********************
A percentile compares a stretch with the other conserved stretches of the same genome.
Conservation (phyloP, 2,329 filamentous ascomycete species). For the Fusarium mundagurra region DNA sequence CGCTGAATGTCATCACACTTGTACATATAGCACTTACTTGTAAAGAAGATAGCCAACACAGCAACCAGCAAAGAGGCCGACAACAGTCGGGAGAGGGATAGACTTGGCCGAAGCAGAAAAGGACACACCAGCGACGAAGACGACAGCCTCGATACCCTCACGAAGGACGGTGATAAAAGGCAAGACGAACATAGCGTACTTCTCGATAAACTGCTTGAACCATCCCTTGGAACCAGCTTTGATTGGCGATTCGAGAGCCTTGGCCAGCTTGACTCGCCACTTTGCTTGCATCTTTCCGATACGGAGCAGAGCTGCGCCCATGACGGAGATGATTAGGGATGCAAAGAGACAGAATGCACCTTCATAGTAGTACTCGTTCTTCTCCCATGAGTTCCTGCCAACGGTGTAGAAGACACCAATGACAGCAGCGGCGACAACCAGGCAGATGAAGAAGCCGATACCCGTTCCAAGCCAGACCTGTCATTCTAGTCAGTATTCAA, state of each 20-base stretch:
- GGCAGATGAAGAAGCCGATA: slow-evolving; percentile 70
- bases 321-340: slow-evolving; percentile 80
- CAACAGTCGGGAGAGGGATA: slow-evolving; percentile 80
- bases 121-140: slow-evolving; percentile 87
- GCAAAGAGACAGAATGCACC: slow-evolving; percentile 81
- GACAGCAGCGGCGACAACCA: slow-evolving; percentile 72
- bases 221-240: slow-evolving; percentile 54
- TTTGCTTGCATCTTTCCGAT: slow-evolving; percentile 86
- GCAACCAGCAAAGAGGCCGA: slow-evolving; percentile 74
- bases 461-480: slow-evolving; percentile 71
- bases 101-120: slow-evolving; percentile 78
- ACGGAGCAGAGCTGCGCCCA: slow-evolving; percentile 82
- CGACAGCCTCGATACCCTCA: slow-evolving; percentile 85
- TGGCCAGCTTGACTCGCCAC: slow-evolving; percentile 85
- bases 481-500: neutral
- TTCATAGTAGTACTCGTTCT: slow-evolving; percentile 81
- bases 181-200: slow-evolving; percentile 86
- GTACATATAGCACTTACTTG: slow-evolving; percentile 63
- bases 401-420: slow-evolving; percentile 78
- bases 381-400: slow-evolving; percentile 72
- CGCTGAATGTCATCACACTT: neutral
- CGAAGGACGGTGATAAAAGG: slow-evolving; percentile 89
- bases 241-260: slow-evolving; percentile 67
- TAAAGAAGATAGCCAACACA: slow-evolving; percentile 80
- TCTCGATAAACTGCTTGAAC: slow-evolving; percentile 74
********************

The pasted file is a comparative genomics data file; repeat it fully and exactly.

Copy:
A percentile compares a stretch with the other conserved stretches of the same genome.
Conservation (phyloP, 2,329 filamentous ascomycete species). For the Fusarium mundagurra region DNA sequence CGCTGAATGTCATCACACTTGTACATATAGCACTTACTTGTAAAGAAGATAGCCAACACAGCAACCAGCAAAGAGGCCGACAACAGTCGGGAGAGGGATAGACTTGGCCGAAGCAGAAAAGGACACACCAGCGACGAAGACGACAGCCTCGATACCCTCACGAAGGACGGTGATAAAAGGCAAGACGAACATAGCGTACTTCTCGATAAACTGCTTGAACCATCCCTTGGAACCAGCTTTGATTGGCGATTCGAGAGCCTTGGCCAGCTTGACTCGCCACTTTGCTTGCATCTTTCCGATACGGAGCAGAGCTGCGCCCATGACGGAGATGATTAGGGATGCAAAGAGACAGAATGCACCTTCATAGTAGTACTCGTTCTTCTCCCATGAGTTCCTGCCAACGGTGTAGAAGACACCAATGACAGCAGCGGCGACAACCAGGCAGATGAAGAAGCCGATACCCGTTCCAAGCCAGACCTGTCATTCTAGTCAGTATTCAA, state of each 20-base stretch:
- GGCAGATGAAGAAGCCGATA: slow-evolving; percentile 70
- bases 321-340: slow-evolving; percentile 80
- CAACAGTCGGGAGAGGGATA: slow-evolving; percentile 80
- bases 121-140: slow-evolving; percentile 87
- GCAAAGAGACAGAATGCACC: slow-evolving; percentile 81
- GACAGCAGCGGCGACAACCA: slow-evolving; percentile 72
- bases 221-240: slow-evolving; percentile 54
- TTTGCTTGCATCTTTCCGAT: slow-evolving; percentile 86
- GCAACCAGCAAAGAGGCCGA: slow-evolving; percentile 74
- bases 461-480: slow-evolving; percentile 71
- bases 101-120: slow-evolving; percentile 78
- ACGGAGCAGAGCTGCGCCCA: slow-evolving; percentile 82
- CGACAGCCTCGATACCCTCA: slow-evolving; percentile 85
- TGGCCAGCTTGACTCGCCAC: slow-evolving; percentile 85
- bases 481-500: neutral
- TTCATAGTAGTACTCGTTCT: slow-evolving; percentile 81
- bases 181-200: slow-evolving; percentile 86
- GTACATATAGCACTTACTTG: slow-evolving; percentile 63
- bases 401-420: slow-evolving; percentile 78
- bases 381-400: slow-evolving; percentile 72
- CGCTGAATGTCATCACACTT: neutral
- CGAAGGACGGTGATAAAAGG: slow-evolving; percentile 89
- bases 241-260: slow-evolving; percentile 67
- TAAAGAAGATAGCCAACACA: slow-evolving; percentile 80
- TCTCGATAAACTGCTTGAAC: slow-evolving; percentile 74